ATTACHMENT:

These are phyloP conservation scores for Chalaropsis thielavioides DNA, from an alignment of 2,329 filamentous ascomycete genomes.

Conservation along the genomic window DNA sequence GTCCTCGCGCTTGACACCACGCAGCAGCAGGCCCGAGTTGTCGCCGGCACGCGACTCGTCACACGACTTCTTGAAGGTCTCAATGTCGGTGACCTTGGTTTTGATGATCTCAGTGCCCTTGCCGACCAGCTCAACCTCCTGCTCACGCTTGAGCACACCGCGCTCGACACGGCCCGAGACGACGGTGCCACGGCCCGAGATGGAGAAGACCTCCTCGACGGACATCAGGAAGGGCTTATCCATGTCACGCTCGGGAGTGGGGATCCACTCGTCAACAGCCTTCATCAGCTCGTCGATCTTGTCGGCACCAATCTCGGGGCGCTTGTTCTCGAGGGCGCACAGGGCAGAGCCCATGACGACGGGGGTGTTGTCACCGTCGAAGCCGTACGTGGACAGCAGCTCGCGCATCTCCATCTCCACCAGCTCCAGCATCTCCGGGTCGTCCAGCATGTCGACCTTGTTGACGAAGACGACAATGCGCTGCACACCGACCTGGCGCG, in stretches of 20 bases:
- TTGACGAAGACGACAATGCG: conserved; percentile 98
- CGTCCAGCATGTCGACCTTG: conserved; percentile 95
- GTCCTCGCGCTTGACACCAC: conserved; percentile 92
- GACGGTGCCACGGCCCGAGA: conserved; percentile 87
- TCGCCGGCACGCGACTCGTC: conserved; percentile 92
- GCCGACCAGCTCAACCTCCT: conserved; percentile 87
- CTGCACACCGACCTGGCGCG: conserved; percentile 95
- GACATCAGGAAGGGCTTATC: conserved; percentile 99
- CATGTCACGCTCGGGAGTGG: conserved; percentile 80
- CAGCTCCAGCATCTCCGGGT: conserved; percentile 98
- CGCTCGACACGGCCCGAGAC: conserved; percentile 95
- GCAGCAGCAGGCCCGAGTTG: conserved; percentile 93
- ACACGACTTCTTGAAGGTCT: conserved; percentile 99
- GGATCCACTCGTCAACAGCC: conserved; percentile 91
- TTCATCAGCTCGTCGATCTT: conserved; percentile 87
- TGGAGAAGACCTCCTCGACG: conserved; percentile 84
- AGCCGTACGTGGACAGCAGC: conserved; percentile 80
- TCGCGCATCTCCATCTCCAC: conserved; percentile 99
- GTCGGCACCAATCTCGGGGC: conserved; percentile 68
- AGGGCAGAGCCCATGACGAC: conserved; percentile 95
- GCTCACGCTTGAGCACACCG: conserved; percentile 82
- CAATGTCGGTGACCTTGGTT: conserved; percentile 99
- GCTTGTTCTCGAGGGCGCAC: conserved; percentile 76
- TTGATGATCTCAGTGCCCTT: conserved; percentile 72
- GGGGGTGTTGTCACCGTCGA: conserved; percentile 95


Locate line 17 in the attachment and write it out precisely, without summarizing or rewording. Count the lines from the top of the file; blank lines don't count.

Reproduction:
- TTCATCAGCTCGTCGATCTT: conserved; percentile 87